3) Aligned declaration
    This helped improving the performance of 2 Tables as Global Variable from 350MB/s to 900MB/s, i.e. same speed as Local Variables.
    Once again, less optimal than 2 different tables.

    So i still don't know why having 1 Table as Local & 1 Table as Global provides the best results so far.
    One thing that comes to mind is that 2 different tables are probably separated by much longer distances than 2 tables declared together, either global or local.
    But it's unsure why it would provide such 20% improvement.
    Maybe the "restrict" property is automatically attributed in such circumstance ?

  8. #8
    Administrator Shelwien's Avatar
    Join Date
    May 2008
    Location
    Kharkov, Ukraine
    Posts
    3,368
    Thanks
    213
    Thanked 1,020 Times in 541 Posts
    > 1) Restrict & Pre-increment
    > I tested the proposed code variation but it did not change
    > anything. So i guess the compiler is already doing a
    > pretty fine job at translating the initial line of code,
    > and make all these optimisations by itself.

    Its still uncertain... why don't you post asm code for that loop?
    For gcc, "g++ -S -masm=intel 1.cpp" would produce 1.s with your code.

    > 3) Aligned declaration
    > This helped improving the performance of 2 Tables as
    > Global Variable from 350MB/s to 900MB/s, i.e. same speed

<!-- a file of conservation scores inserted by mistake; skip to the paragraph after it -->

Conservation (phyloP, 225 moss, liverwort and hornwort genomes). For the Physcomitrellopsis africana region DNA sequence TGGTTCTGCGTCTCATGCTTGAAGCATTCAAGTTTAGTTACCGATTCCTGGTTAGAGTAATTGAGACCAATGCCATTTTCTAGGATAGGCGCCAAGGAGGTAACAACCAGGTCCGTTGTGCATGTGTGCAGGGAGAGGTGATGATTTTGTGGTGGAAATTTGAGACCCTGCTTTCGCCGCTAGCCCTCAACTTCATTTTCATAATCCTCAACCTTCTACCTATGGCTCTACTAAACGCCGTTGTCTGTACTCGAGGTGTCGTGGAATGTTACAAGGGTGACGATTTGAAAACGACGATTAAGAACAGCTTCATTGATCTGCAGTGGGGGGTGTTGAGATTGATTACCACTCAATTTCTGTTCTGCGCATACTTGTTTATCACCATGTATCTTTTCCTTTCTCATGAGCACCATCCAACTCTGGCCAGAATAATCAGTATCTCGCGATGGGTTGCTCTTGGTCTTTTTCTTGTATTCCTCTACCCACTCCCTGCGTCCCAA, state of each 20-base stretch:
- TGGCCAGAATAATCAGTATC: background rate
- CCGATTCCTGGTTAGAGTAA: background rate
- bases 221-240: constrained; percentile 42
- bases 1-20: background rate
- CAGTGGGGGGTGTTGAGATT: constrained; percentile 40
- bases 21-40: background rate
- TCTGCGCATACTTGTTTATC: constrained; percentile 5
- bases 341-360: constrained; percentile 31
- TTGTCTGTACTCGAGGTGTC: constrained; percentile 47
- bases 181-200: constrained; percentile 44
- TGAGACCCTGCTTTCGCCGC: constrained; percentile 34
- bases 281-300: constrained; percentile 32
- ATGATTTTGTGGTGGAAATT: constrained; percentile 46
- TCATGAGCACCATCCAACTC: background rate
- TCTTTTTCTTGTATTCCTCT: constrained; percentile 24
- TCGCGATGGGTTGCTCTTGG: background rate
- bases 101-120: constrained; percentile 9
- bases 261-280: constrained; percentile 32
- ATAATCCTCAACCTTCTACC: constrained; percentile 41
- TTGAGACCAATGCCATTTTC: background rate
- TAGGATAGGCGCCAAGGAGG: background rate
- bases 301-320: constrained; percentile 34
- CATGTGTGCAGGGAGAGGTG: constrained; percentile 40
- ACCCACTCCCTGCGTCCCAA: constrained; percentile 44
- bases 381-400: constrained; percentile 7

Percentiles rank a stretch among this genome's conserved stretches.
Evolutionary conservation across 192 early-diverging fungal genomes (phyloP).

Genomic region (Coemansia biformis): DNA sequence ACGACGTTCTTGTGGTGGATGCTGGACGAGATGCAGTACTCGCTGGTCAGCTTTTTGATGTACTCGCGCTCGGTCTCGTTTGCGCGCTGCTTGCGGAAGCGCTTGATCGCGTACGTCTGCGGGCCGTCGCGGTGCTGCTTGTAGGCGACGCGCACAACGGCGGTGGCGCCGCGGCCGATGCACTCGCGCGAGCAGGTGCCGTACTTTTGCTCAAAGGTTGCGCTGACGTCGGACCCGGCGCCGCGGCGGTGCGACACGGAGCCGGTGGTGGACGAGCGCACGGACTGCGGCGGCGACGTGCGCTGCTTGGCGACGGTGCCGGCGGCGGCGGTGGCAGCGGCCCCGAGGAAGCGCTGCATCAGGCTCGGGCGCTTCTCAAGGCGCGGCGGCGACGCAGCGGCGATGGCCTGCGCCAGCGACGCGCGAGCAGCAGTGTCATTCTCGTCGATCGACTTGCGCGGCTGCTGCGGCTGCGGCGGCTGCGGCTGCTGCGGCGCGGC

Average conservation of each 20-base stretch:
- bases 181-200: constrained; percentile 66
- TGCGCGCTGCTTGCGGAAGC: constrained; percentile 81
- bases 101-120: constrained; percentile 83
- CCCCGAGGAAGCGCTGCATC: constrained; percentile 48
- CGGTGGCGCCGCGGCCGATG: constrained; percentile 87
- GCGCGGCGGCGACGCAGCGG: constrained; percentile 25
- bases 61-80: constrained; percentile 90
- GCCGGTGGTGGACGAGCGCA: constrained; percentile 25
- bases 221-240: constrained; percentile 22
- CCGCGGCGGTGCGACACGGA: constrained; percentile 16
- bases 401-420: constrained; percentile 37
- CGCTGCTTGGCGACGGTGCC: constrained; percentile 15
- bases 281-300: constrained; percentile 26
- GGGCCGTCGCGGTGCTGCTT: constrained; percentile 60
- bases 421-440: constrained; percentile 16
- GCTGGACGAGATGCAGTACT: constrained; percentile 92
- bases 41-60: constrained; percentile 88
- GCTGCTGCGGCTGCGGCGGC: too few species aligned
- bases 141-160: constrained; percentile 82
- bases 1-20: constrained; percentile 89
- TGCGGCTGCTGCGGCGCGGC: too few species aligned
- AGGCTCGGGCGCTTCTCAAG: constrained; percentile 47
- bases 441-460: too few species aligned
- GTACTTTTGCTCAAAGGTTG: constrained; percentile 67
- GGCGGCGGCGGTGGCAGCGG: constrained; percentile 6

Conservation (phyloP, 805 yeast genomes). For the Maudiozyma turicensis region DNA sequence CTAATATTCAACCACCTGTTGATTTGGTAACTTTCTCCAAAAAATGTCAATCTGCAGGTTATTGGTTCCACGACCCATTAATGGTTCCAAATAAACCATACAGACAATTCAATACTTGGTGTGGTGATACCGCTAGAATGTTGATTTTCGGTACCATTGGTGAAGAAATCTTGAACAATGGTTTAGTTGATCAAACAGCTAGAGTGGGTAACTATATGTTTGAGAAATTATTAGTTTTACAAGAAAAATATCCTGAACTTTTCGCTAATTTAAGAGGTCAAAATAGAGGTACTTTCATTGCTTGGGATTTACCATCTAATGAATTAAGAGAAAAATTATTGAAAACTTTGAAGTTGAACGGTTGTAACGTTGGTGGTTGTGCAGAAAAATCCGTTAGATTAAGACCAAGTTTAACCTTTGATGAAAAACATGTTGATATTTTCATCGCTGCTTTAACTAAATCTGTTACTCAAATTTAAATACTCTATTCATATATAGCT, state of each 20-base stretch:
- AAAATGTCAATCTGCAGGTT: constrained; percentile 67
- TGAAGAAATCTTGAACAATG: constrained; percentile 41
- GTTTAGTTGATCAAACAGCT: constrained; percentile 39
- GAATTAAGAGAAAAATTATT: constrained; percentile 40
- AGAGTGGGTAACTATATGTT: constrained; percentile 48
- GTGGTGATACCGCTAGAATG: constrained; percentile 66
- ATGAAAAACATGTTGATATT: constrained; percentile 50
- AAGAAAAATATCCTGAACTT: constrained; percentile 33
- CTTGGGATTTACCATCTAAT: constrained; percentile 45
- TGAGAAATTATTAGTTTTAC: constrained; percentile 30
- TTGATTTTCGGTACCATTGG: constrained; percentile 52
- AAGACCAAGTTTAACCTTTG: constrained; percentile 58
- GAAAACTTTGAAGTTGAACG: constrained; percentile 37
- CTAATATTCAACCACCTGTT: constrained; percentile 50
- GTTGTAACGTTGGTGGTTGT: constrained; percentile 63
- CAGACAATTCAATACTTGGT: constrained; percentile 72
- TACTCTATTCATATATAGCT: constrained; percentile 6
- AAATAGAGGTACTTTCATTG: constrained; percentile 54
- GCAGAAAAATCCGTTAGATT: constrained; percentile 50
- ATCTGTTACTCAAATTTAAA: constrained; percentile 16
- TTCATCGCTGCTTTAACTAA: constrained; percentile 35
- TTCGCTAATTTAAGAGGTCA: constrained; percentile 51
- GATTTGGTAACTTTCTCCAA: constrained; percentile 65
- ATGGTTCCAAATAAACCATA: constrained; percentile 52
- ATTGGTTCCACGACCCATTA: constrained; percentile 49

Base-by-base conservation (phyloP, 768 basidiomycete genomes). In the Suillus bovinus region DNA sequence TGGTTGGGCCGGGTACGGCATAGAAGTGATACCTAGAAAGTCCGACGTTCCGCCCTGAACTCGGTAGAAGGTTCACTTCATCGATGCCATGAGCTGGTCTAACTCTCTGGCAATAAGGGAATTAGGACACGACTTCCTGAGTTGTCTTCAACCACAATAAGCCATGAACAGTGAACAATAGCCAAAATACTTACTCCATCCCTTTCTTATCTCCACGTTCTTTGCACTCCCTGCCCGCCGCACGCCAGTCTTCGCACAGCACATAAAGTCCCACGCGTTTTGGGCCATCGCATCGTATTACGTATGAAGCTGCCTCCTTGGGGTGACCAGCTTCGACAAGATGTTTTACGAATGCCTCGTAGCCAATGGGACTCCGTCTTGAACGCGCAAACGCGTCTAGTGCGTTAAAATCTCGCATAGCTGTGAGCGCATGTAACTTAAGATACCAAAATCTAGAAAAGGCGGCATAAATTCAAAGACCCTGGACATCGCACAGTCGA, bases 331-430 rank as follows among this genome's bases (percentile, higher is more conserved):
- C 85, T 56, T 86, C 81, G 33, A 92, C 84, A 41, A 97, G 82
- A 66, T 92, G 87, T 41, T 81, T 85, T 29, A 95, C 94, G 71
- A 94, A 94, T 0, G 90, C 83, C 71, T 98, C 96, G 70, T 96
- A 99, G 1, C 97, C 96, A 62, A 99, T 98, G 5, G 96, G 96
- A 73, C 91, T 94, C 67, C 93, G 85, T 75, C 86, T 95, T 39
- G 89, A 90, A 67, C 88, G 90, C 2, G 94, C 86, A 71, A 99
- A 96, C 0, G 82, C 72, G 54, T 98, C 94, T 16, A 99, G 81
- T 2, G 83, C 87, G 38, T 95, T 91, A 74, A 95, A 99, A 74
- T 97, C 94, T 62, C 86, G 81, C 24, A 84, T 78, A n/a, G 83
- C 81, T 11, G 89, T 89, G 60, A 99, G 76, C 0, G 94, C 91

> as Local Variables.
    > Once again, less optimal than 2 different tables.

    They are not really any different... just print the addresses
    from your "Local and Global" version, and define global tables
    with the same alignment.

    To be specific, if you get:
    pa=0x403010
    pb=0x23C8C0
    it can be done like this:

    Code:
    #include <stdio.h>
    enum {
      pa=0x403010,
      pb=0x23C8C0
    };
    //__declspec(align(4096))
    //__attribute__(( aligned(4096) ))
    char data[0x10000]; 
    int main( void ) {
      char* p = &data[ 0xFFF - (unsigned(data+0xFFF) & 0xFFF) ];
      int (&stats0)[256] = (int(&)[256])p[pa&0xFFF];
      int (&stats1)[256] = (int(&)[256])p[0x2000+(pb&0xFFF)];
      printf( "p=%08X\n", p );
      printf( "%08X -> %08X\n", pa, stats0 );
      printf( "%08X -> %08X\n", pb, stats1 );
    }
    ...Unfortunately its troublesome to set a fixed page alignment in gcc...